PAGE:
Aston Martin has a plan, and as small car makers' plans go, it’s a bold one. Between now and 2022 it will launch no less than seven new models, all far more differentiated from each other than the cars it currently builds.
The DB11 sits on a new aluminium chassis, which, from a technical standpoint, has fewer extrusions and more pressings. From a practical standpoint what that actually means is it's more space efficient; the car is a similar size to its predecessors on the outside, but roomier inside. And let's face it, roominess is something previous Astons have not been renowned for.
Today, the DB11’s engine is smaller than the DB9’s (though these things are relative), but more powerful. Instead of the old 5.9-litre naturally aspirated V12, there's a twin-turbocharged, 5.2-litre, making a nice round 600bhp. It drives the rear wheels through an eight-speed automatic gearbox.
What's the 2016 Aston Martin DB11 like to drive?
It’s remarkably different to other Aston Martins, and terrific for it. The biggest improvement is in the ride quality, which was fidgety on the DB9, but is really impressive here. The DB11 glides over small bumps so it's extremely comfortable for such a sporty car, yet its body control is still absolutely excellent, especially compared with the floatiness you feel in a Bentley Continental GT (below).
Over bigger dips and crests this gives the car great stability and ensures you have complete confidence in how it will react. What's more, the DB11 remains flat and composed in corners, and for a car that weighs well over 1900kg, it's surprisingle agile.
That agility is also due to some clever electronics on the suspension, with a system that can pull a rear inside brake to help the DB11 turn faster, allied to much quicker steering reacting than any Aston has had before.
The DB11 still remains impressively stable at motorway speeds, though, leaving you to relax and enjoy its engine thrumming away quietly in front of you.
Ask more of the big V12 and, unsurprisingly, it has power and torque to spare. When you put your foot on the accelerator at low revs there’s a tiny pause while you wait for the two turbos to start working. But even then, a car that makes 516lb ft of shove from 1500rpm is never going to feel flat, and the reality is there's effortless pace available all the time, right in keeping with the nature of this car and Aston Martin tradition.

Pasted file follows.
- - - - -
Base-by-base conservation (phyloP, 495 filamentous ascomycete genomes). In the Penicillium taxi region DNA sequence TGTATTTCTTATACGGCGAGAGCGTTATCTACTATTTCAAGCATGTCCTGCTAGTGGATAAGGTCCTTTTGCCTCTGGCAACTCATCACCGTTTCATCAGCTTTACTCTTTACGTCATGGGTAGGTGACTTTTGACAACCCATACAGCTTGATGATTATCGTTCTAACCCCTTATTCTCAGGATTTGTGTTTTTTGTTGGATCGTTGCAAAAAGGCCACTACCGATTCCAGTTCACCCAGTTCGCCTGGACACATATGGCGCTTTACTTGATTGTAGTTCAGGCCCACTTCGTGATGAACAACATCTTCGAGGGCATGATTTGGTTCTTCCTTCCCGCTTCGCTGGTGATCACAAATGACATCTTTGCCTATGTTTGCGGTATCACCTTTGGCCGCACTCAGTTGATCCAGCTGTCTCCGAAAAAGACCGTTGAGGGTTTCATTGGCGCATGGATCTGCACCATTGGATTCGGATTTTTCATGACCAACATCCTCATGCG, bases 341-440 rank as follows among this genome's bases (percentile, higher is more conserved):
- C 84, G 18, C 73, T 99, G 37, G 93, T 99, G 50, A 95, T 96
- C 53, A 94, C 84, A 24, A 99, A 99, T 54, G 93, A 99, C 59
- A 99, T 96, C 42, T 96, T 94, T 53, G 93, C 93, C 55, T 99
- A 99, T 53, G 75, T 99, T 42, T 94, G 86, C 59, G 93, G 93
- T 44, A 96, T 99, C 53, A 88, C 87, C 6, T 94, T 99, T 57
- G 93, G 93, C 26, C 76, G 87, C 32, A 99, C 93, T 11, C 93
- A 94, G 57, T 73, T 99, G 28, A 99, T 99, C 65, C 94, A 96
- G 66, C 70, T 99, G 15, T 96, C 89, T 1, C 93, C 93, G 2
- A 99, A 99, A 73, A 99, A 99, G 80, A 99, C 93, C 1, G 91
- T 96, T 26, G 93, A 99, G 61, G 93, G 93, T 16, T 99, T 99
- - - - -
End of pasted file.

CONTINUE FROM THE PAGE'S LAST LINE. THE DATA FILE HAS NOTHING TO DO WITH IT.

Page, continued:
What's the Aston Martin DB11 like inside?
Inside the DB11 is a similar step-change from Aston’s recent offerings. The changes in chassis design we mentioned earlier mean fewer straight edges than you'd find in the old DB9, so the DB11 has more curves that make the interior more naturally sculpted, and therefore arguably more attractive.
Fit and finish retain the best bits of Astons of old – that handcrafted effect on the leather – but marries it, finally, with modern electronic features, such as a user-friendly sat-nav system. The instrument dials are fully digital, too, and easier to read than in previous Astons, even if the graphics aren't quite as high definition as they could be.
There are two rear seats, which you can pretty much forget about using if you’re an adult, but are big enough for a couple of nippers to squeeze into. And despite the gently sloping rear window, the DB11 doesn’t have a hatchback; a small bootlid opens up to reveal a boot that's wide enough for golf clubs if you can angle them through the gap.
Our drive was in late pre-production DB11s, but already perceived quality was good, with a mix of soft leather and real metal detailing used liberally throughout the interior.
These test cars did have a couple of minor issues: at speed one had some excessive wind noise, and the other a little too much road noise. Without these – and we were assured that the full production models will come without such foibles – you could add a quiet and relaxed driving experience to the DB11’s list of exceptional attributes.
Should I buy one?
Taken in isolation, the Aston Martin DB11 looks like an expensive car. And it is. But consider the alternatives: a Bentley Continental GT is almost as expensive and, while lovely inside, it’s heavier and less rewarding to drive quickly than the Aston. Meanwhile, Ferrari’s California T is both more expensive and less practical; truth is, the DB11 is closer in ethos to the Ferrari GTC4 Lusso, a rather more expensive proposition again.
Taken in context, then, the DB11 looks like relatively good value, and the product of a resurgent company. With the guarantee that Aston’s CEO is going to personally check and sign off the first 1000 DB11s to make sure they meet his quality standards, it seems the company couldn’t be more serious about getting it right.
From this drive opportunity it seems it is on the right track. So, if you are lucky enough to have the wherewithal to put a DB11 on your shopping list, we think you'd be very wise to do so.
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Aston Martin DB11
Engine size 5.2-litre turbo petrol
Price from £154,900
Torque 516lb ft
Top speed 200mph
Fuel economy (official combined) 20mpg (est)
CO2/BIK band 290g/km/37% (est)